Independent Craftsmen Working in the Urban Lumber Industry
Hello, I am LaVor Smith the new owner. The following is a history of how my sawmill got started.
Rex and I are first cousins on our mothers’ side. We were both grew up on on dairy farms in southeastern Idaho. We chose the name of our business from our grandfather’s cattle brand. Grandpa Swainston designed the brand and registered it with the Idaho Brand Commission. The brand is a wine glass with a bar to the side. The brand has been used for three generations in our family.
My grandfather often joked about the brand, saying that it was a “wine glass without the wine.”
Both Rex and I worked on grandpa’s farm while growing up and we have very fond memories of grandpa and how he taught us to work and enjoy being able to work. We named our business as a tribute to Grandpa Swainston and to his leadership, integrity, fairness, and work ethic that we try to emulate.
As you can see, I love working with wood! About four years ago, about the time Rex was retiring, I asked Rex if he would help me put together a sawmill. I wanted to mill my own rough sawn lumber for siding for my new barn/garage, and I wanted to be able to make my own lumber for the future projects I wanted to build. Rex became very excited because he was interested in a sawmill as well. So, Rex and I pooled together our resources and put together this business.
Since we began, we have learned a great deal about the urban lumber industry and, especially, about what it takes to mill and properly dry lumber in this environment and with the specific species we find in Phoenix. We have added equipment, including a computer-driven kiln and, most recently, a new saw, so we are able to cut trees from 12' in diameter to as big as 5' in diameter, and 18' for more long.
We specialize in milling a wide variety of species or wood and cut it to any specifications that our customers need. We are very conservative with what nature provides us and want to see that we do our best to reclaim the urban lumber throughout the Phoenix area. We have saved thousands of pounds of usable lumber from trees that fell during a storm or died from beetles or disease. It is such a loss and waste when a tree is cut down or blows over, and it is then hauled to the landfill or cut up for firewood or ground up into wood chips for landscaping. Instead, with the services we provide, these trees can be reclaimed and repurposed to make very unique furniture, countertops, picture frames, wood beams or mantles, or whatever your imagination can come up with.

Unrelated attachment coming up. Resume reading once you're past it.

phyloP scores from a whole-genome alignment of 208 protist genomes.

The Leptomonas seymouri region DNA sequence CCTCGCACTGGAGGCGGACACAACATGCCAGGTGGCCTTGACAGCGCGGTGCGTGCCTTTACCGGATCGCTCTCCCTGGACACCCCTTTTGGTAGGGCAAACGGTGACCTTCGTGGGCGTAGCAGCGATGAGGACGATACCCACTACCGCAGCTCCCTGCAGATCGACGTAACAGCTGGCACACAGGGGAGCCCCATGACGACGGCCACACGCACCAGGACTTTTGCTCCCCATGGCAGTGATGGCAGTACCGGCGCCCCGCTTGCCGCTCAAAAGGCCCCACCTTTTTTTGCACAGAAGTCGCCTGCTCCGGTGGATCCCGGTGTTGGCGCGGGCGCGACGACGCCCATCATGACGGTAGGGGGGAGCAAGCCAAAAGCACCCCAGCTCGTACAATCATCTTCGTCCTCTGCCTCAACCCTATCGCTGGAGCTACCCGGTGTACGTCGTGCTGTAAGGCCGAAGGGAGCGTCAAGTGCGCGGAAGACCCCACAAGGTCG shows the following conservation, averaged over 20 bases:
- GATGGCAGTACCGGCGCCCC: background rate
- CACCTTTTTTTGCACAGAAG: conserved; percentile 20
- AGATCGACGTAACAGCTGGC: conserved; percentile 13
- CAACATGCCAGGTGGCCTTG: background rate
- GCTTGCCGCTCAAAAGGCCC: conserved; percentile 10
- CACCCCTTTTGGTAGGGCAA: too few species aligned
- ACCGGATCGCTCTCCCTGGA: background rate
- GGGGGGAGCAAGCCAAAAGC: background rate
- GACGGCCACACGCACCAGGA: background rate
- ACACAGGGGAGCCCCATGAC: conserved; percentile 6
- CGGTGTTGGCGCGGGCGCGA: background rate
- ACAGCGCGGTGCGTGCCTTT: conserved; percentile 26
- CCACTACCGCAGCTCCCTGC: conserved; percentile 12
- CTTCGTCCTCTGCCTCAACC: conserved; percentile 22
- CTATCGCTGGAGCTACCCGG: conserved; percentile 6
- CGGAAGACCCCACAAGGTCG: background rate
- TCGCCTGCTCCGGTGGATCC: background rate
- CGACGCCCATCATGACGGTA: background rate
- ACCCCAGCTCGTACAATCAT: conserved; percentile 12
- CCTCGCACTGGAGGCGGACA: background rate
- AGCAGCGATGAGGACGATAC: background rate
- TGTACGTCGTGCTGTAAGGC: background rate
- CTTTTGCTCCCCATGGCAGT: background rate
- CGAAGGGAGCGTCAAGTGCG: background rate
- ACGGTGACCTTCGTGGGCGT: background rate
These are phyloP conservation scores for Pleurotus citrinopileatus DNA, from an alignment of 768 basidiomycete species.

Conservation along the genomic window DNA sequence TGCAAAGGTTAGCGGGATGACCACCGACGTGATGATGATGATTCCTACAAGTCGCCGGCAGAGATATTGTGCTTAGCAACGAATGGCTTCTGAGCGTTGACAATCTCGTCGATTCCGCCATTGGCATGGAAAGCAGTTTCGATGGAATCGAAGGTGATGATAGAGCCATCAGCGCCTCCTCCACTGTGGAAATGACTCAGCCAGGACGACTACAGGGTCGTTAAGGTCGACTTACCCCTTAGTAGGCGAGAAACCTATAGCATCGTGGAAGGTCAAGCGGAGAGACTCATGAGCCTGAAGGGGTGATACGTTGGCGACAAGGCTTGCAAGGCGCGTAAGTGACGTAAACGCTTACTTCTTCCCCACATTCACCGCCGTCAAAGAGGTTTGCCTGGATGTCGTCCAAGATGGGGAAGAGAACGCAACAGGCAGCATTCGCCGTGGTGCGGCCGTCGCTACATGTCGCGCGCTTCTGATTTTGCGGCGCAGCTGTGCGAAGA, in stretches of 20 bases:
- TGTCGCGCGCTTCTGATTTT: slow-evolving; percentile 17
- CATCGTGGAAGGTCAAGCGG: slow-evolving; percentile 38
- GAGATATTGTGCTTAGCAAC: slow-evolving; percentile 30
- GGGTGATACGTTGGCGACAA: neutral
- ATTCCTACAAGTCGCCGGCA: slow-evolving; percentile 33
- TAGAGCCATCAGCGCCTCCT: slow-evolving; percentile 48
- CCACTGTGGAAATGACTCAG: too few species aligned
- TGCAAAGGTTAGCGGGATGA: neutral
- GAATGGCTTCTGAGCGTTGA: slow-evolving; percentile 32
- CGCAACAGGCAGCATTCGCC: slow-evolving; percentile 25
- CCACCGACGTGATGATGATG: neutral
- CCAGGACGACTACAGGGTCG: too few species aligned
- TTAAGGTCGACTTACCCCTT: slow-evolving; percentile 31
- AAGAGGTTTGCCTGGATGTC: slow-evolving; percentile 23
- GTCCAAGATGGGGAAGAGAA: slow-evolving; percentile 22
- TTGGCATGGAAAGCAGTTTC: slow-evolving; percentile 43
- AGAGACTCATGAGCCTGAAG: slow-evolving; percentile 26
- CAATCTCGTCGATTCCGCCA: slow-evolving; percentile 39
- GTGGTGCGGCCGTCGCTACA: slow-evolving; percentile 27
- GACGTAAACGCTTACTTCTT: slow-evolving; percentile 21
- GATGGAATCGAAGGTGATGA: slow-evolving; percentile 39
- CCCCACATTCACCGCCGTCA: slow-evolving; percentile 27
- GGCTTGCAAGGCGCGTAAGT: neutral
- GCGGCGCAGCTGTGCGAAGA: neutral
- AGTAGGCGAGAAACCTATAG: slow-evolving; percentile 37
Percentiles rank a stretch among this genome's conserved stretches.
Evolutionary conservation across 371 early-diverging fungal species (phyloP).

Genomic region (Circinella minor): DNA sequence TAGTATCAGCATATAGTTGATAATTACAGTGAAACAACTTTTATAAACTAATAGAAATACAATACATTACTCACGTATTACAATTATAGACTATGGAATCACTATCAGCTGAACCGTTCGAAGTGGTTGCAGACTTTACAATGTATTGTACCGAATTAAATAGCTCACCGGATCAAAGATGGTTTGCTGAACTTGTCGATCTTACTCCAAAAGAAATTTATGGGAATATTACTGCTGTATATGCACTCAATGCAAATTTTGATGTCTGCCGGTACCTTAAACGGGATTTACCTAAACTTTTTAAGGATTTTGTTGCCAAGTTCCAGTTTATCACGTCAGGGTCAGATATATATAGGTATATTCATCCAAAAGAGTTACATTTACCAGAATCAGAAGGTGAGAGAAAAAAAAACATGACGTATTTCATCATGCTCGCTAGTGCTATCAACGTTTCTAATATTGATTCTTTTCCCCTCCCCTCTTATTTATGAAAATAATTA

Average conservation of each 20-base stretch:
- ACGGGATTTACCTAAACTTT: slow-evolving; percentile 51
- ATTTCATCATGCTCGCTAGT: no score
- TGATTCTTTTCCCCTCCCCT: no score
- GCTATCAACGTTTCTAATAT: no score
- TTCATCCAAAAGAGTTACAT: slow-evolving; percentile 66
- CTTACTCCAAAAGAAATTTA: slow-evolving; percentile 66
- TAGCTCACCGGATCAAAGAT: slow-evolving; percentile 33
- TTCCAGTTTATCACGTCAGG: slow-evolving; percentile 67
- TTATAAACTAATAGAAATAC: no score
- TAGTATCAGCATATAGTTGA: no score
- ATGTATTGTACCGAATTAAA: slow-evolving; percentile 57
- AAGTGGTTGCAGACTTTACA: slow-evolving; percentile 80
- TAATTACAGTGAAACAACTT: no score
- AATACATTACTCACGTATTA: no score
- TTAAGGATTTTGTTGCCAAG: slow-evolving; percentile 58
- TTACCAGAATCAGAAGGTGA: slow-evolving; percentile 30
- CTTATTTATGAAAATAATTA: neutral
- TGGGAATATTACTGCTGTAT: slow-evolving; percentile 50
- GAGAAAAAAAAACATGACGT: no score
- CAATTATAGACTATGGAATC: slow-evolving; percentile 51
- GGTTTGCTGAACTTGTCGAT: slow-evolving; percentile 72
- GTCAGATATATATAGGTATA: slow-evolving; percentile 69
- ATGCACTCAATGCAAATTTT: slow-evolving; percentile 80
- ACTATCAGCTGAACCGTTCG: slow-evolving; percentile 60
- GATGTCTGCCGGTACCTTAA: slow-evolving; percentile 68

Thank you for reading about us!
Rex Condie grew up with three sisters, but, as the only boy, he worked hard alongside his Dad on the farm. Rex was introduced to logging and milling in the ‘50s and early ‘60s when he would go with his father and uncle to Mink Creek to fell trees with an ax and a 2-man tree saw. They would skid the logs with their car over to be winched up onto the trailer then be taken to a relative’s sawmill. They would then barter with the relative to get the logs milled. His Dad and uncle used the lumber to build barns and sheds on their farms.
After Rex graduated from college with a degree in Welding Engineering, he worked for 10 years at several nuclear power plants under construction throughout the United States. The last one was the Palo Verde Power Plant, west of Phoenix. When that job was ending after 5 years, Rex wanted to stay in the Phoenix area, so he bought a welding shop near Phoenix Sky Harbor Airport. There, he did specialty welding for more than 25 years, until he retired four years ago.
While living in San Francisco, California, in the early part of his career, Rex started to reclaim urban logs. Back in 1976 and 1977, Rex saved Curo Walnut from the walnut orchards near Walnut Creek, California, from the dump. He would cut down black walnut trees, sell the limbs for fire wood, then take the logs to Idaho to have them milled. When Rex’s Dad retired from milking cows, he made furniture from the walnut tree lumber Rex had stored in his Dad’s barn. Rex had always wanted to own his own sawmill.
I grew up on my Dad’s dairy farm in northern Utah, right across the state line from Idaho. I loved to make things out of wood. My Dad would always complain that I had been robbing his woodpile again.
After high school, I went to Utah Technical College and studied carpentry. After college, I moved to the Boise, Idaho, area where I became a journeyman carpenter with the Carpenters Union. I worked as a Journeyman carpenter for 10 years before becoming a superintendent of commercial construction. After 30 years as a superintendent, I retired. I own a small acreage in Utah, where I built my home, a two-story bar/garage, remodeled my workshop, and added various sheds and structures, all using reclaimed wood from construction sites.